Ask the Optician


Everything That You Need to Know About Computer Vision Syndrome and Children's Eye Health

With children spending more time than ever looking at screens, the risk of developing computer vision is increased. Find out more about the condition and how to prevent it.

Computer vision syndrome (or CVS) is a condition that is used to describe a whole range of eye strain related conditions. Symptoms of CVS range from headaches and back pain, right through to blurred vision and severe eye strain.

It is reported in both adults and children, and is linked to heavy computer and digital screen usage. As the use of digital media becomes more pervasive within society, reports of CVS are rising.

For children especially, CVS can be a major concern as many of the symptoms are linked to over-exposure of blue light. Blue light is emitted naturally from the sun, and in small doses carries minimal optical risk. However, it is also emitted from all digital screens, and prolonged exposure can be damaging to young eyes.

A report released in 2017 by Common Sense Media indicated that children between 0 and 8 years old are spending, on average, 2 hours and 19 minutes a day on digital screen media. This is over double the one hour recommended by the American Academy of Pediatricians for 2 to 5 years old.

As young eyes are more susceptible to developing CVS, it is important to limit screen time in order to mitigate the risks of developing symptoms.

The link between extended digital screen time and computer vision syndrome

According to a study run by the National Eye Institute and published in the December 2009 issue of Archives of Ophthalmology, it was found that the prevalence of nearsightedness among Americans has increased from 25% to 41.6% over the past 30 years; and this problem is not about to be fixed anytime soon.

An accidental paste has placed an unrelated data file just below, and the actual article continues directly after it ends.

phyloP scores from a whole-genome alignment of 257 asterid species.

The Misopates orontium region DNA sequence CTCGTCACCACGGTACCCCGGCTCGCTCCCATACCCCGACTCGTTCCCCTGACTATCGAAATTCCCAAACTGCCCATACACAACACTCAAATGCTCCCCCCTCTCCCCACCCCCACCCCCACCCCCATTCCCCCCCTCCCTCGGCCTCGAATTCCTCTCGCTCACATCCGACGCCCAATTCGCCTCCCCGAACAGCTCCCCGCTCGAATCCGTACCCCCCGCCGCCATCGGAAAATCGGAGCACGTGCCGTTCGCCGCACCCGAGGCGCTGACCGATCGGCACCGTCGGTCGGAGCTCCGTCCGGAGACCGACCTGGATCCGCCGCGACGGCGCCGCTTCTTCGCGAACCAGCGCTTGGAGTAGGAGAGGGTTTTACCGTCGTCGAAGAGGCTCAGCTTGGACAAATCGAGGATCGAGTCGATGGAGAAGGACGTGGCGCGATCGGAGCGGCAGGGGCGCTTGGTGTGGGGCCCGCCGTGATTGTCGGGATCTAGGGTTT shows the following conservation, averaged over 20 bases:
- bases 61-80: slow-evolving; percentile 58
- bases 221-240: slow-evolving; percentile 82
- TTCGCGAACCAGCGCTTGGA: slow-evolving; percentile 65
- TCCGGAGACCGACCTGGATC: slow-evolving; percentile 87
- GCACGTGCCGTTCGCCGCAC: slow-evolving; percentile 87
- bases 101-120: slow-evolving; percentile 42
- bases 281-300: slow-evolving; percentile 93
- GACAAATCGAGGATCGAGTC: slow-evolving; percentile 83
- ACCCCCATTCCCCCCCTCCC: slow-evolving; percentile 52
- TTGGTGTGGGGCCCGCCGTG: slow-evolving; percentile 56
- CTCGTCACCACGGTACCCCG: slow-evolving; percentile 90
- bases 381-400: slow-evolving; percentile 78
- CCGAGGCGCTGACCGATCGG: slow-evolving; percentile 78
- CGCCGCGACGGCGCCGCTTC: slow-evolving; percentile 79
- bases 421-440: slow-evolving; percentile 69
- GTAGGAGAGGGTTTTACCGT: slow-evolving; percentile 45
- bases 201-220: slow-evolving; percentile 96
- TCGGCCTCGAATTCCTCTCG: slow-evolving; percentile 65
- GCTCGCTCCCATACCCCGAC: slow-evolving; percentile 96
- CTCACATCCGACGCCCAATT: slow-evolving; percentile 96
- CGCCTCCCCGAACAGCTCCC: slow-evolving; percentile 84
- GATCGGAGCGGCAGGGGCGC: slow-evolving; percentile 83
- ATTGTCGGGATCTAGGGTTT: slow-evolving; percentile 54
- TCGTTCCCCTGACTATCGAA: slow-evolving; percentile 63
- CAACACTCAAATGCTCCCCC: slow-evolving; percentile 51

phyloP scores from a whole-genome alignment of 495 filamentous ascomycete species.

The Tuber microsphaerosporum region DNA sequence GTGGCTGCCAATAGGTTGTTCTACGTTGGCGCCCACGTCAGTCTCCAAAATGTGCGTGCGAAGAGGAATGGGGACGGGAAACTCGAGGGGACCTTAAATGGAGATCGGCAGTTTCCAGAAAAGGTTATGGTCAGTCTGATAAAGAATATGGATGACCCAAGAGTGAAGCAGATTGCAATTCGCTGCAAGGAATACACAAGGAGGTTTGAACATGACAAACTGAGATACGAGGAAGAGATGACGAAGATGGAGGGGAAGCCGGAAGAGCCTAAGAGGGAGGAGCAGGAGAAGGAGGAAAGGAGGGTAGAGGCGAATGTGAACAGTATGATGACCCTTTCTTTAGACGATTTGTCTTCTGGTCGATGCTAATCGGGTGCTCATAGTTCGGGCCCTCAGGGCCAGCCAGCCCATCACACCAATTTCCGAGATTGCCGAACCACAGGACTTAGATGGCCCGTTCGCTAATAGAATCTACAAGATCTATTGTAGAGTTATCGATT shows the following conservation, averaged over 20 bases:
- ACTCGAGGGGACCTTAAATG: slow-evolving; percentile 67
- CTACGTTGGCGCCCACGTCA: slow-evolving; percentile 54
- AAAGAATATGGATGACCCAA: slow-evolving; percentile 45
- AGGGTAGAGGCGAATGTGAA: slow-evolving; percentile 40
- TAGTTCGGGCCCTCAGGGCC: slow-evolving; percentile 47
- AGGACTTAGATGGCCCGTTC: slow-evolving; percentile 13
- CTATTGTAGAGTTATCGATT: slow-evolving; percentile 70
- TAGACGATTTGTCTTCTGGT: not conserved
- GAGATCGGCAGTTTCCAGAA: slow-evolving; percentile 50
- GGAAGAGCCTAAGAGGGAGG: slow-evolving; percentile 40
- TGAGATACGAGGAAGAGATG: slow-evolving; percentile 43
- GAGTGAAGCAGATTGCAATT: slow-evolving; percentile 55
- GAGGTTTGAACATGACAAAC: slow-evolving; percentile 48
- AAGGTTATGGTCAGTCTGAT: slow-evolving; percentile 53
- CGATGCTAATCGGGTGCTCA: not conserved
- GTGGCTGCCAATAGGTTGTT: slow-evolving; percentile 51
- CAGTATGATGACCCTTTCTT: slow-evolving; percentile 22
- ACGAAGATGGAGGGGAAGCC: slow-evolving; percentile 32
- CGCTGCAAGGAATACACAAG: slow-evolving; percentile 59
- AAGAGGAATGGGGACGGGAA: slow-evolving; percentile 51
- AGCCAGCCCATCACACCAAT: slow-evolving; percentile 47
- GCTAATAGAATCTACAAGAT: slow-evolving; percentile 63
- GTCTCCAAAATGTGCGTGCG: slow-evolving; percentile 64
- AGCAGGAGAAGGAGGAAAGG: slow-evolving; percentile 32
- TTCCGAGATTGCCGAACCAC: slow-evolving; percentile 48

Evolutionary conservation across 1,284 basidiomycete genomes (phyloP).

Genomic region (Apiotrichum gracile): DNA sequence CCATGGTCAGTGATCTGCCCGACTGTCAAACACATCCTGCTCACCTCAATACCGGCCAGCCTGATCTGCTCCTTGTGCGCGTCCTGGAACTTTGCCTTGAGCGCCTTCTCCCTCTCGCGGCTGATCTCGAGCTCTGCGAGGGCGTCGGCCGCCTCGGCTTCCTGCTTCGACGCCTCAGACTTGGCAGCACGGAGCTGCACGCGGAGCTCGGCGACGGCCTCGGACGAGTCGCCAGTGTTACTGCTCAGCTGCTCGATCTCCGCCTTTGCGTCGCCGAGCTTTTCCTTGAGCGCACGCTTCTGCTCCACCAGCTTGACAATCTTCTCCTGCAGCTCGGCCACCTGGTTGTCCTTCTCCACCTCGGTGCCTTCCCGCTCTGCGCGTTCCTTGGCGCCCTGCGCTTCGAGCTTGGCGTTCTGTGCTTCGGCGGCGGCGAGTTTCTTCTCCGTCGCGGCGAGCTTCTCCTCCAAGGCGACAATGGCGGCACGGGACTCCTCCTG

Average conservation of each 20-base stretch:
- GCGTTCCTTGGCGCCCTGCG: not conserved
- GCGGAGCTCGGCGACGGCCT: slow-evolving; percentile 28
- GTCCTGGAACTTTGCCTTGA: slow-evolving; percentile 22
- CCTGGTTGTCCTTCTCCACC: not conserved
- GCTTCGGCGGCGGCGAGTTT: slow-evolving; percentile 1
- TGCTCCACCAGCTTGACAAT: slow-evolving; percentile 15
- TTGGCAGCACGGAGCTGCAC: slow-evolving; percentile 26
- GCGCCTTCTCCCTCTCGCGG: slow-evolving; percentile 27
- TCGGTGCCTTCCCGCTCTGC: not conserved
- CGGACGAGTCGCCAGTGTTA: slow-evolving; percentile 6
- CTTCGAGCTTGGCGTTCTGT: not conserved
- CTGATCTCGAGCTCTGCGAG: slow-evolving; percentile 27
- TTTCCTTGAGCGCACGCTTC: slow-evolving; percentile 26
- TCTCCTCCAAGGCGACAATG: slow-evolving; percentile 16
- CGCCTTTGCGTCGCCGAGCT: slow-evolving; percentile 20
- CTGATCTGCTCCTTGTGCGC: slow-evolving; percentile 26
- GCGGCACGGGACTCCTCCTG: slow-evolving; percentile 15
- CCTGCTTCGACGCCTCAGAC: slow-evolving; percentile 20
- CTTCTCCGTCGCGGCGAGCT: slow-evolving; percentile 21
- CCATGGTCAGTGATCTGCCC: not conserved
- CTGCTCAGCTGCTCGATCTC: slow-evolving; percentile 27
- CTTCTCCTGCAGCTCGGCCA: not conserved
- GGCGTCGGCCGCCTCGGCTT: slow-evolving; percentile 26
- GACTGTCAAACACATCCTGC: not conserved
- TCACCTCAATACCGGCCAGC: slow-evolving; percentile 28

It has been stated that by 2050 half of the US population will be nearsighted. This indicates that prolonged exposure to screens from an early age increases the risk to young eyes for myopia and eye strain.

This development is not only due to protracted exposure to blue light, but also to the changing social behavioral norms that are increasingly favoring inside activities over outside pursuits.

Indeed, the less natural light your eye is exposed to, the less dopamine that is released. Dopamine has been shown to decreases the chances of developing nearsightedness, and can limit the chances of you passing on the disease to the next generation.


The best way to prevent children from developing CVS is to limit their screen time.

Ways to prevent computer vision syndrome

In order to prevent eye strain and the risk of myopia for children, consider the following advice:

  • Control the luminosity of the screen. Blue light is harmful for the eyes so make sure to control it by using an app, wearing computer lenses, or adding photochromic lenses if they already have prescription glasses.
  • Control luminosity in the room. While playing video games or working on the computer always take advantage of the natural light in the room during the day, or turn on the light in order to reduce eye strain (or in the long term, myopia).
  • Limit screen time. The screen time for children (between the ages of 2-5) should not be more than 2 hours a day, with regular short breaks during that time, to prevent CVS developing.
  • Limit the time spent in front of the screen and apply the 20-20 rule: Give the eyes a break every twenty minutes for 20 seconds in order to give the eyes a moment to completely relax.
  • Make sure that the chair the child is using is the right size so their feet can touch the ground. Pay attention on the distance between their eyes and the screen, which should be 40 to 76 centimeters.
  • Schedule an eye exam at least once a year.

Should you have any questions related to other eye health related subjects, ask our opticians!

Leave a comment

Your email address will not be published. Required fields are marked *